Mac with the lowest AB/HR ratio had many less at bats than Ruth and his AB/HR ratio vastly improved after 1995 when the ball changed and the strike zone went South.
              Last edited by SHOELESSJOE3; 02-21-2005, 10:15 PM.

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              • #97
                Originally posted by WillieMaysHayes
                Please enlighten Torrez, as you do seem to be contradicting yourself.
                If he was, as you say "a bad ball hitter" than how did he walk way more than anyone else?
                My guess is that he was being pitched around much the same way Bonds is being pitched around today, which in your view would help his OPS+.
                The problem with that argument is that Bonds still beats him there.
                On the other hand, how could Ruth be expected to hit 73HR's if nobody pitches to him...and so on.
                Which side do you want to argue?
                If he was, as you say "a bad ball hitter" than how did he walk way more than anyone else? ---

                I asked this very same question to Mr. Burgess (hope you don't mind me bringing you into this Bill, but I'm trying to make a point here). And through his research he told me that Ruth was a bad-ball hitter. I took his word for it. Seemed contradictory to me, too. I argued back the same thing - that his BB totals show he didn't always swing at bad balls. If it's true that he got nothing but junk to hit, then he did a little of both - either took a walk or swung at them. Phenomenal to hit that many HRs and maintain such a high BA hitting nothing but junk! Do you buy this? Or do you buy that pitchers did a little of both - sometimes they threw him junk and sometimes they tried to stop him! I think that sounds more logical. Either way, Ruth's numbers were phenomenal.
                BBs certainly helped Ruth's OPS+, as they do Bonds'. How much % of Bonds' walks are intentional? Intentional BBs records weren't kept in Ruth's time, but I'd bet my savings account that Ruth's IBBs weren't nearly as much as Bonds'. Pitchers didn't intentionally walk nearly as much in Ruth's day. Plus it's not as beneficial to intentionally walk Ruth to get to Gehrig as it is to walk Bonds and get to Jeff Kent. More of the % of Bonds' OPS+ comes from BBs than does Ruth's, plus Ruth does more with his bat.
                Last edited by torez77; 02-21-2005, 10:39 PM.
                Red, it took me 16 years to get here. Play me, and you'll get the best I got.

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                • #98
                  Originally posted by WillieMaysHayes
                  The problem with that argument is that Bonds still beats him there.
                  Beats him where??? Ruth leads Bonds in OPS+ by 23 pts, 207-184!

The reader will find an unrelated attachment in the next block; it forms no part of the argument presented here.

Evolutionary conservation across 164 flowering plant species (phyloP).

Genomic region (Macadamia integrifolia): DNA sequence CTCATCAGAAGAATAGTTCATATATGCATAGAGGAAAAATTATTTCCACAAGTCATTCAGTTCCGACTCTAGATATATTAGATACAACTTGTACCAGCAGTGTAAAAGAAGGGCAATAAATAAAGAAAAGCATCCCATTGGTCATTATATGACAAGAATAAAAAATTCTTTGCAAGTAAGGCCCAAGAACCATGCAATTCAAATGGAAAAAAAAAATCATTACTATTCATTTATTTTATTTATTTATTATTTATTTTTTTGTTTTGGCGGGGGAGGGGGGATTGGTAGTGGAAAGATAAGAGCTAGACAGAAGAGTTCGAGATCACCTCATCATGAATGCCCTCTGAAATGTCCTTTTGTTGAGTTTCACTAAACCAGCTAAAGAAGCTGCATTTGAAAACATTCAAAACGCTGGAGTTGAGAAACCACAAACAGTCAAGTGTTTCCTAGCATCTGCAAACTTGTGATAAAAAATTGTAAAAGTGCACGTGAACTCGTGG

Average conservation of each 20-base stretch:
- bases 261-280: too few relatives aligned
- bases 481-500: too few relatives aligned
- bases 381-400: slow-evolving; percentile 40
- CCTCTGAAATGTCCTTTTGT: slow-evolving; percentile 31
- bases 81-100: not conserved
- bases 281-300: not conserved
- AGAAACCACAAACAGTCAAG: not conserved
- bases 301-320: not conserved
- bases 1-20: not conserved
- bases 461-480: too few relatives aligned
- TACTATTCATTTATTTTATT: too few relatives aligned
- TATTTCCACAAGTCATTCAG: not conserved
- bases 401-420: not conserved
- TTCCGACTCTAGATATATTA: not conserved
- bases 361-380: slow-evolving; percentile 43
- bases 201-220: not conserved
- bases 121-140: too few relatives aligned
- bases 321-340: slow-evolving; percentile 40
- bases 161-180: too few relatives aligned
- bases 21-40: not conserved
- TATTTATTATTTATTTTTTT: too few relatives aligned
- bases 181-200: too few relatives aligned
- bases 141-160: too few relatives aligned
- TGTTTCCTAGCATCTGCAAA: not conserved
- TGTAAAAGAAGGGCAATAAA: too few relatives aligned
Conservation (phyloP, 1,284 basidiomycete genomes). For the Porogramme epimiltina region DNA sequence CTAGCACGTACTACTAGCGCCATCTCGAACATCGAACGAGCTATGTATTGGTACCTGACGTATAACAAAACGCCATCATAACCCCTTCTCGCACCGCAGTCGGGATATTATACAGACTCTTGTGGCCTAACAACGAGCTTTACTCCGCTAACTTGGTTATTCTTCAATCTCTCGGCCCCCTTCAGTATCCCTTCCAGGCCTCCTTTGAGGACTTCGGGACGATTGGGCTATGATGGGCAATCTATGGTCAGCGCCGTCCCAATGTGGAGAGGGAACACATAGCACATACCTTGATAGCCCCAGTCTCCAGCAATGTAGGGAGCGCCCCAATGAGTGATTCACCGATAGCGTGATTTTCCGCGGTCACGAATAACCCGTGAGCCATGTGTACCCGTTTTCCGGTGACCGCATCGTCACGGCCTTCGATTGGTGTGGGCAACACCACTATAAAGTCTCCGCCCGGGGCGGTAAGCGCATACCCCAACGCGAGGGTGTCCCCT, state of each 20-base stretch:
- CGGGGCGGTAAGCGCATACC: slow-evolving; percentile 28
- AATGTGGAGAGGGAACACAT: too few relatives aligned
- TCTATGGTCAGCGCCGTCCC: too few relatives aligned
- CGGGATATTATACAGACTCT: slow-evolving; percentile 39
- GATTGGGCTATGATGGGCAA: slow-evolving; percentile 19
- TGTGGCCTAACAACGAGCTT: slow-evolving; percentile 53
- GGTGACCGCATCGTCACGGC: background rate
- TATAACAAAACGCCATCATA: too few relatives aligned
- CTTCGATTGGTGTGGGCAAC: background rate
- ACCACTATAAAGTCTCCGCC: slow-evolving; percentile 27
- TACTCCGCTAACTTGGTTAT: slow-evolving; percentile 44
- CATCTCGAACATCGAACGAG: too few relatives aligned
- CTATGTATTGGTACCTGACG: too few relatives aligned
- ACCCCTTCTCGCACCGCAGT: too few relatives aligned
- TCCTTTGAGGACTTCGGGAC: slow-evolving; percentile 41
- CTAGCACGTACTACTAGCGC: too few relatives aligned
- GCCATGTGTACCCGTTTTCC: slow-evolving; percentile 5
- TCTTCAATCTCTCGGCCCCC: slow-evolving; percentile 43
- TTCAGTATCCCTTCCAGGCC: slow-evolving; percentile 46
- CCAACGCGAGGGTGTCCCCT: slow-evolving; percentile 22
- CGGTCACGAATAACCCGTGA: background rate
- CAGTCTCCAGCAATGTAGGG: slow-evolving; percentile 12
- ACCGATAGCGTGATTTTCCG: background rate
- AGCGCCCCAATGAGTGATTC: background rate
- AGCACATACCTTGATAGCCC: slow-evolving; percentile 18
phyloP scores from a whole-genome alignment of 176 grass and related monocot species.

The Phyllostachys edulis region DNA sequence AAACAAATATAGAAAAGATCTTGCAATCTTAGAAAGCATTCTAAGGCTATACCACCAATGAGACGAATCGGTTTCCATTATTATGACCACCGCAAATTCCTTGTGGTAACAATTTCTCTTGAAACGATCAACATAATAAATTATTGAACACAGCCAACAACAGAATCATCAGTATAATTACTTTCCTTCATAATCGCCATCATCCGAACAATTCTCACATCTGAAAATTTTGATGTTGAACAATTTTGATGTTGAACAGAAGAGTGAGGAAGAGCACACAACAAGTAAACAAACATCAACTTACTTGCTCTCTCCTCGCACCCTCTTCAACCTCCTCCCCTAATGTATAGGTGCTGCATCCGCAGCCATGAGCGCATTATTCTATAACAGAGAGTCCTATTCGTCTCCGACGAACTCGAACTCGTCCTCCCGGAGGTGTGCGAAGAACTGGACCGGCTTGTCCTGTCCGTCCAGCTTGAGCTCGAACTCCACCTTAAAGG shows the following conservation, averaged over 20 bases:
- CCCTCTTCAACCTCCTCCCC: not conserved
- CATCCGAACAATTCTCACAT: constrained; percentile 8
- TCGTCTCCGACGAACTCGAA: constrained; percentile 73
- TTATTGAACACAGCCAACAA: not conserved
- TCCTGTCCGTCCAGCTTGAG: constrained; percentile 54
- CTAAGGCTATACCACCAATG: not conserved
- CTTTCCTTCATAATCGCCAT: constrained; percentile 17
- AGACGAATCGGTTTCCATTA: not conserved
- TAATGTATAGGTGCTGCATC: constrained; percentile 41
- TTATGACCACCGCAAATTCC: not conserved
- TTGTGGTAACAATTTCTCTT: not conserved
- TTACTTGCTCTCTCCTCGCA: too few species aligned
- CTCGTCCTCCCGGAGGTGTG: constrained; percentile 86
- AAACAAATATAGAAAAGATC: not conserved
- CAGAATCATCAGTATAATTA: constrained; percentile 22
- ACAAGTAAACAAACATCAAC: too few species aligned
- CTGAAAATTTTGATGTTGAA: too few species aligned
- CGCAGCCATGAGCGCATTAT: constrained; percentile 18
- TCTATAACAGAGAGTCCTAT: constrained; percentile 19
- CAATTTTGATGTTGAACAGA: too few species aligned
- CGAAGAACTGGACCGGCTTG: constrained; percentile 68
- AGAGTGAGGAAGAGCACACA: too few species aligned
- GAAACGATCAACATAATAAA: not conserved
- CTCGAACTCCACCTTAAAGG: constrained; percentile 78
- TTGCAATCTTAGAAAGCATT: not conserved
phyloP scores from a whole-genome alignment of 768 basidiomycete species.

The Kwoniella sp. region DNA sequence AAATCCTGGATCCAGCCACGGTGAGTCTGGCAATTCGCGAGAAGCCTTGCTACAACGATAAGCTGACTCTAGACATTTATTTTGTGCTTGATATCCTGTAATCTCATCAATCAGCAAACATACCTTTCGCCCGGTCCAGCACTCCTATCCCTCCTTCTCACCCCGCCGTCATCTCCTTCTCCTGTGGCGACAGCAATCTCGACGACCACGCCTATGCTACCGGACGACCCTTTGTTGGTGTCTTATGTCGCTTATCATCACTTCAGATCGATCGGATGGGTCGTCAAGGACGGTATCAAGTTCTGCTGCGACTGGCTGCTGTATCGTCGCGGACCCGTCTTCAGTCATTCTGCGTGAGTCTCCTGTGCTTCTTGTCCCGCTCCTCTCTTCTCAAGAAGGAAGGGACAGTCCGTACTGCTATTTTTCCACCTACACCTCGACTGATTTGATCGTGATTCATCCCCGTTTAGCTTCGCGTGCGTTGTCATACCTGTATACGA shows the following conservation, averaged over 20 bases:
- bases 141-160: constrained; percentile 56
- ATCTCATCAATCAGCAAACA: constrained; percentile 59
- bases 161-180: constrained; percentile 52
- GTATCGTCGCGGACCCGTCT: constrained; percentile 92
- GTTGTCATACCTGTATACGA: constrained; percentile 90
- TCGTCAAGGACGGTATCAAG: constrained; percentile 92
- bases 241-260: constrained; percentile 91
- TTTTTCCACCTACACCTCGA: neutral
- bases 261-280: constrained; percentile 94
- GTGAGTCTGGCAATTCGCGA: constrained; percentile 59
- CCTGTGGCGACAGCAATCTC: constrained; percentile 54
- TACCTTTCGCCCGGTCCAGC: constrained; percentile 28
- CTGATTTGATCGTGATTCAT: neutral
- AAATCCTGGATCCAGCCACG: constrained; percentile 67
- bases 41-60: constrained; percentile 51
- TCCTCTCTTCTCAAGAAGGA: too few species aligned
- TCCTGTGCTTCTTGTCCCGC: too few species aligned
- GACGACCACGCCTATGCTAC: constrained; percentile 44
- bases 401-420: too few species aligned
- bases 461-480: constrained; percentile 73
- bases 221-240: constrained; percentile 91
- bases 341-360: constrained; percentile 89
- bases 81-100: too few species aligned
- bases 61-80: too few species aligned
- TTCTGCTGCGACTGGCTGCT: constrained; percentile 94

Red, it took me 16 years to get here. Play me, and you'll get the best I got.

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                  • #99
                    Where does confusion come from? Once in an interview, Babe was asked what kind of pitches he mostly hit for homers. And he said, "Mostly bad balls. That's all I usually get."

                    So, where is the hard part? They so feared him that they pitched him too fine. And that's how he ended up with so many walks, and strike-outs. His strike-outs were the natural result of him trying his best to not be walked. To stay in the game and be effective. But since he was so gifted, he managed to pick out enough to hit those homers.

                    Bonds also gets precious little good to swing at. So he also takes a lot of walks. But when he does get a good pitch, he can convert those 3 good pitches in a series of games to HRs. His gift is uncanny too. And while walking is very valuable, it is also a totally effective remedy to greatly nullify such great sluggers. If not for walking, both Ruth/Bonds would have been tremendously more devastating and effective hitters. Which every pitcher always knew, hence used to dispose of such terrible plate threats, Gehrig or no Gehrig.

                    Bill Burgess
                    Last edited by Bill Burgess; 02-21-2005, 11:36 PM.

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                    • Thanks, Bill. That makes good enough sense to me.

                      My confusion lied in our debate months ago when, if I recall correctly, you said Ruth didn't know how to take a BB. This I couldn't understand, as his K/BB ratio suggested totally the opposite. Your post tonight makes more sense to me.
                      Red, it took me 16 years to get here. Play me, and you'll get the best I got.

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                      • Torez77,

                        No problems. It's my pleasure. Sounded to me as if you were the only one who wasn't confused. You made perfect sense to me. It sounded to me like WillieMaysHayes got a little confused. Hope this helps out a little.